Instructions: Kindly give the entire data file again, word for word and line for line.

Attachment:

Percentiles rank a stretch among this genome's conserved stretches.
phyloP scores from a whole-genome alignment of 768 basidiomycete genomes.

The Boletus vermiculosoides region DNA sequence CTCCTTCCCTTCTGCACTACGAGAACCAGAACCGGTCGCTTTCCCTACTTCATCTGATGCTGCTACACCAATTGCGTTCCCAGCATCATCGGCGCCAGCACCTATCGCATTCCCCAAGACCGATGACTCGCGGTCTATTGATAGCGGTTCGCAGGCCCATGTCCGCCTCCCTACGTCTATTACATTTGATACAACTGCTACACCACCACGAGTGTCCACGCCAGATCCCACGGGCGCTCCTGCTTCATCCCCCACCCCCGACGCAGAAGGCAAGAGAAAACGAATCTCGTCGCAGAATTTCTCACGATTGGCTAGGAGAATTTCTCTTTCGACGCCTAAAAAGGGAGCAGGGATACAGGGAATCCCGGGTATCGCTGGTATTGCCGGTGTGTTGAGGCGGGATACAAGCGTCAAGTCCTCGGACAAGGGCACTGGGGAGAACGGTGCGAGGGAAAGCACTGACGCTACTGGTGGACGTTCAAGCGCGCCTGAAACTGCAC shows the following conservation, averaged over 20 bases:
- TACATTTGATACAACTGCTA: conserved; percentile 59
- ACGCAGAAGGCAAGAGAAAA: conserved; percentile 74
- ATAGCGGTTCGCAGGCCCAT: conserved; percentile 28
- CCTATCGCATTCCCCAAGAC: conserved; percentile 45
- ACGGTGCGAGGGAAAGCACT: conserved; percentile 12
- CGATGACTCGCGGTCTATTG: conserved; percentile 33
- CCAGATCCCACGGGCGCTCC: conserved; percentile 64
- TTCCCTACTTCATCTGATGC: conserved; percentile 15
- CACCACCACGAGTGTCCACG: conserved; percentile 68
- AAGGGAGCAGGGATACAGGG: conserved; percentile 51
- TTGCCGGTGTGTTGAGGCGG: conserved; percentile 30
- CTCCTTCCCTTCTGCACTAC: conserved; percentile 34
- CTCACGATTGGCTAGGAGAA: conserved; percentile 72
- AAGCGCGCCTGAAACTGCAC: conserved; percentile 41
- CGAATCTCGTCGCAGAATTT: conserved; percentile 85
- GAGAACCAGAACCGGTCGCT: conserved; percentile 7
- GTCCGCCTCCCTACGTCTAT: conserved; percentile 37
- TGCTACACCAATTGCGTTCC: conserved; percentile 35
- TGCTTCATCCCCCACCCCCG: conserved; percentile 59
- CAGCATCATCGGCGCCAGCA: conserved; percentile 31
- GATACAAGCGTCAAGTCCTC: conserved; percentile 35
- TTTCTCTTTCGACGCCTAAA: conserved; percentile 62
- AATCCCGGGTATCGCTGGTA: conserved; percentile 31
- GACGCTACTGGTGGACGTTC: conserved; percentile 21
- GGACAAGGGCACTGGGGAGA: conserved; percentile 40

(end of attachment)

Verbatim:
Percentiles rank a stretch among this genome's conserved stretches.
phyloP scores from a whole-genome alignment of 768 basidiomycete genomes.

The Boletus vermiculosoides region DNA sequence CTCCTTCCCTTCTGCACTACGAGAACCAGAACCGGTCGCTTTCCCTACTTCATCTGATGCTGCTACACCAATTGCGTTCCCAGCATCATCGGCGCCAGCACCTATCGCATTCCCCAAGACCGATGACTCGCGGTCTATTGATAGCGGTTCGCAGGCCCATGTCCGCCTCCCTACGTCTATTACATTTGATACAACTGCTACACCACCACGAGTGTCCACGCCAGATCCCACGGGCGCTCCTGCTTCATCCCCCACCCCCGACGCAGAAGGCAAGAGAAAACGAATCTCGTCGCAGAATTTCTCACGATTGGCTAGGAGAATTTCTCTTTCGACGCCTAAAAAGGGAGCAGGGATACAGGGAATCCCGGGTATCGCTGGTATTGCCGGTGTGTTGAGGCGGGATACAAGCGTCAAGTCCTCGGACAAGGGCACTGGGGAGAACGGTGCGAGGGAAAGCACTGACGCTACTGGTGGACGTTCAAGCGCGCCTGAAACTGCAC shows the following conservation, averaged over 20 bases:
- TACATTTGATACAACTGCTA: conserved; percentile 59
- ACGCAGAAGGCAAGAGAAAA: conserved; percentile 74
- ATAGCGGTTCGCAGGCCCAT: conserved; percentile 28
- CCTATCGCATTCCCCAAGAC: conserved; percentile 45
- ACGGTGCGAGGGAAAGCACT: conserved; percentile 12
- CGATGACTCGCGGTCTATTG: conserved; percentile 33
- CCAGATCCCACGGGCGCTCC: conserved; percentile 64
- TTCCCTACTTCATCTGATGC: conserved; percentile 15
- CACCACCACGAGTGTCCACG: conserved; percentile 68
- AAGGGAGCAGGGATACAGGG: conserved; percentile 51
- TTGCCGGTGTGTTGAGGCGG: conserved; percentile 30
- CTCCTTCCCTTCTGCACTAC: conserved; percentile 34
- CTCACGATTGGCTAGGAGAA: conserved; percentile 72
- AAGCGCGCCTGAAACTGCAC: conserved; percentile 41
- CGAATCTCGTCGCAGAATTT: conserved; percentile 85
- GAGAACCAGAACCGGTCGCT: conserved; percentile 7
- GTCCGCCTCCCTACGTCTAT: conserved; percentile 37
- TGCTACACCAATTGCGTTCC: conserved; percentile 35
- TGCTTCATCCCCCACCCCCG: conserved; percentile 59
- CAGCATCATCGGCGCCAGCA: conserved; percentile 31
- GATACAAGCGTCAAGTCCTC: conserved; percentile 35
- TTTCTCTTTCGACGCCTAAA: conserved; percentile 62
- AATCCCGGGTATCGCTGGTA: conserved; percentile 31
- GACGCTACTGGTGGACGTTC: conserved; percentile 21
- GGACAAGGGCACTGGGGAGA: conserved; percentile 40